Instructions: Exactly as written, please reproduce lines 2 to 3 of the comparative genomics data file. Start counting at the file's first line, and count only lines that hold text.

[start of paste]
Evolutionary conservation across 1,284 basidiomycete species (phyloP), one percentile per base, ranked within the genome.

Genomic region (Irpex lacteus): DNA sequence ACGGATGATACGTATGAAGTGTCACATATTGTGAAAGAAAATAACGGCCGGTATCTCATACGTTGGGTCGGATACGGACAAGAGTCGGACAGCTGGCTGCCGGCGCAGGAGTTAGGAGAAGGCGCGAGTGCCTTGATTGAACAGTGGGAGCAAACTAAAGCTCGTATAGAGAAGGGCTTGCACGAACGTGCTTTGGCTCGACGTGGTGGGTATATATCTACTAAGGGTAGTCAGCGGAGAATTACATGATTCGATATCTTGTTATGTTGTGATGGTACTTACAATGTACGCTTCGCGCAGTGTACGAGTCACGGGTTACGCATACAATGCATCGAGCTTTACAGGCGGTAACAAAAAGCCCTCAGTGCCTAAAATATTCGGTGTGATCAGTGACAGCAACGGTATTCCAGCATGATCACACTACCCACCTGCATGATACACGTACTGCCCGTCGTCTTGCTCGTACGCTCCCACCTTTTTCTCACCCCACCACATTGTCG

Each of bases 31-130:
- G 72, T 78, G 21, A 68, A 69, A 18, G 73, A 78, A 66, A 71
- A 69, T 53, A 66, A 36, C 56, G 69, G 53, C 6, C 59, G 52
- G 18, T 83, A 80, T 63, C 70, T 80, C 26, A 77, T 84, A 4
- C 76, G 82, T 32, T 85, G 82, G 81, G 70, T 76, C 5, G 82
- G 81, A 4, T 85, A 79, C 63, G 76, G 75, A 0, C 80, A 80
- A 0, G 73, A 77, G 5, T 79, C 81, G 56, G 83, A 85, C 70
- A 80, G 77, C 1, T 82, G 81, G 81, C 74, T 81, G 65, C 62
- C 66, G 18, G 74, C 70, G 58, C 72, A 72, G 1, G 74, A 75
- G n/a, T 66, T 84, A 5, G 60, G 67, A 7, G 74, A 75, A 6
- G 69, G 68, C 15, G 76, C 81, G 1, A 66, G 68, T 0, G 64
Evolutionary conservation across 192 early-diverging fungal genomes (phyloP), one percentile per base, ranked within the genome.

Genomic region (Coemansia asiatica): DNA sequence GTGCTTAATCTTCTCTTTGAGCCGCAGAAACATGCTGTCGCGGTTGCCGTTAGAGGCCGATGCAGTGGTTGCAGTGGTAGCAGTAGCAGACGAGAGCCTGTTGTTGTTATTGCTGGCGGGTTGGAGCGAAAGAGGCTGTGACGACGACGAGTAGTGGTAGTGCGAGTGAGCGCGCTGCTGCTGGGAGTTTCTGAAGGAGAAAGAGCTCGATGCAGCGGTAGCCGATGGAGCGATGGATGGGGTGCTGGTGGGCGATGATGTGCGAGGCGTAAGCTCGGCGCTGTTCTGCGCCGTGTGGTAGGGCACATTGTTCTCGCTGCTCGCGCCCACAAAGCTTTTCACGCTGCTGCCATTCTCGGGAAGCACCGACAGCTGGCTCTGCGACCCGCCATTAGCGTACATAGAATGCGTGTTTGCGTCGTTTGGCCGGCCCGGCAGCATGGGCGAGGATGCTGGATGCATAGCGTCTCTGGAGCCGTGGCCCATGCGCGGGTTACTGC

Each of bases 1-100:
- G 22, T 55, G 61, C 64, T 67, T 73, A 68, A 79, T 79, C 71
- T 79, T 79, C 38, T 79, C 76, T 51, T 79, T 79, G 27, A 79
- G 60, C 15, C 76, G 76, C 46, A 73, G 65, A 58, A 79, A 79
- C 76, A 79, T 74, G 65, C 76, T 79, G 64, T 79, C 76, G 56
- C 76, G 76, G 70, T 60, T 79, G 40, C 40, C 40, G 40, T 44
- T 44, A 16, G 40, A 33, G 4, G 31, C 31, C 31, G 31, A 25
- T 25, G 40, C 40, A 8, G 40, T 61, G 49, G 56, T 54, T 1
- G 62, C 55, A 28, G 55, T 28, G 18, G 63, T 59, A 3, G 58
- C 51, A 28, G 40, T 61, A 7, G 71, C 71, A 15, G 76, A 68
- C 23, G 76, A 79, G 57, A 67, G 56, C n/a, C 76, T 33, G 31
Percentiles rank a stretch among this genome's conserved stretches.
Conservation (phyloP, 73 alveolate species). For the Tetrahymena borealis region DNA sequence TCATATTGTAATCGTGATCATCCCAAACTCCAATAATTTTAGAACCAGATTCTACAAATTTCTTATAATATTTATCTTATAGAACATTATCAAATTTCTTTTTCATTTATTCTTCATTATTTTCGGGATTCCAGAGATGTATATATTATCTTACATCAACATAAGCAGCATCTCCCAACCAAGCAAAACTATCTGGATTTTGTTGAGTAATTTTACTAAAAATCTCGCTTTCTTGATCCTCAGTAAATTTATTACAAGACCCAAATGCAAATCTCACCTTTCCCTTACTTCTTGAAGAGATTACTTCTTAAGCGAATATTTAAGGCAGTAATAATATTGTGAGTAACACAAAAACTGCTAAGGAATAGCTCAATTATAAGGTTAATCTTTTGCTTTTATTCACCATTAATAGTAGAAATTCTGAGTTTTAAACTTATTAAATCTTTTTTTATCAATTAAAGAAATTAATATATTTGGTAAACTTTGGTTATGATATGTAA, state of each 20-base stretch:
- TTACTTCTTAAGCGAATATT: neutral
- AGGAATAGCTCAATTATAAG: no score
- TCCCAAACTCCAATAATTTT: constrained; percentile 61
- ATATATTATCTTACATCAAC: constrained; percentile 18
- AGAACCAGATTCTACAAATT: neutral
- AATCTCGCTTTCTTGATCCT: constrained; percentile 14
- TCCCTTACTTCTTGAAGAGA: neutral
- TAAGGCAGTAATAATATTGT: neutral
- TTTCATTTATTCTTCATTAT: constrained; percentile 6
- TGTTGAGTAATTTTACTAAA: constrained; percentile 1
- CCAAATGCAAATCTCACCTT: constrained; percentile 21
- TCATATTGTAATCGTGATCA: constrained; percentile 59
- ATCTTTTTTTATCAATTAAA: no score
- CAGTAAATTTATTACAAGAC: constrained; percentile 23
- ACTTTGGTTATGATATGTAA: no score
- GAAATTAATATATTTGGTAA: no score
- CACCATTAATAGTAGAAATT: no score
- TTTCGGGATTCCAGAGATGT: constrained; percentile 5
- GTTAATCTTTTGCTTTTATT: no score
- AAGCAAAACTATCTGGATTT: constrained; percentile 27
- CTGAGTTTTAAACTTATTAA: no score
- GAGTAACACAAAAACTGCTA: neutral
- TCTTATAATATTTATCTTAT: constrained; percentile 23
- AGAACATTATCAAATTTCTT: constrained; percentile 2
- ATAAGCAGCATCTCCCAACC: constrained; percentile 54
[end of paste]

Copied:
Genomic region (Irpex lacteus): DNA sequence ACGGATGATACGTATGAAGTGTCACATATTGTGAAAGAAAATAACGGCCGGTATCTCATACGTTGGGTCGGATACGGACAAGAGTCGGACAGCTGGCTGCCGGCGCAGGAGTTAGGAGAAGGCGCGAGTGCCTTGATTGAACAGTGGGAGCAAACTAAAGCTCGTATAGAGAAGGGCTTGCACGAACGTGCTTTGGCTCGACGTGGTGGGTATATATCTACTAAGGGTAGTCAGCGGAGAATTACATGATTCGATATCTTGTTATGTTGTGATGGTACTTACAATGTACGCTTCGCGCAGTGTACGAGTCACGGGTTACGCATACAATGCATCGAGCTTTACAGGCGGTAACAAAAAGCCCTCAGTGCCTAAAATATTCGGTGTGATCAGTGACAGCAACGGTATTCCAGCATGATCACACTACCCACCTGCATGATACACGTACTGCCCGTCGTCTTGCTCGTACGCTCCCACCTTTTTCTCACCCCACCACATTGTCG

Each of bases 31-130: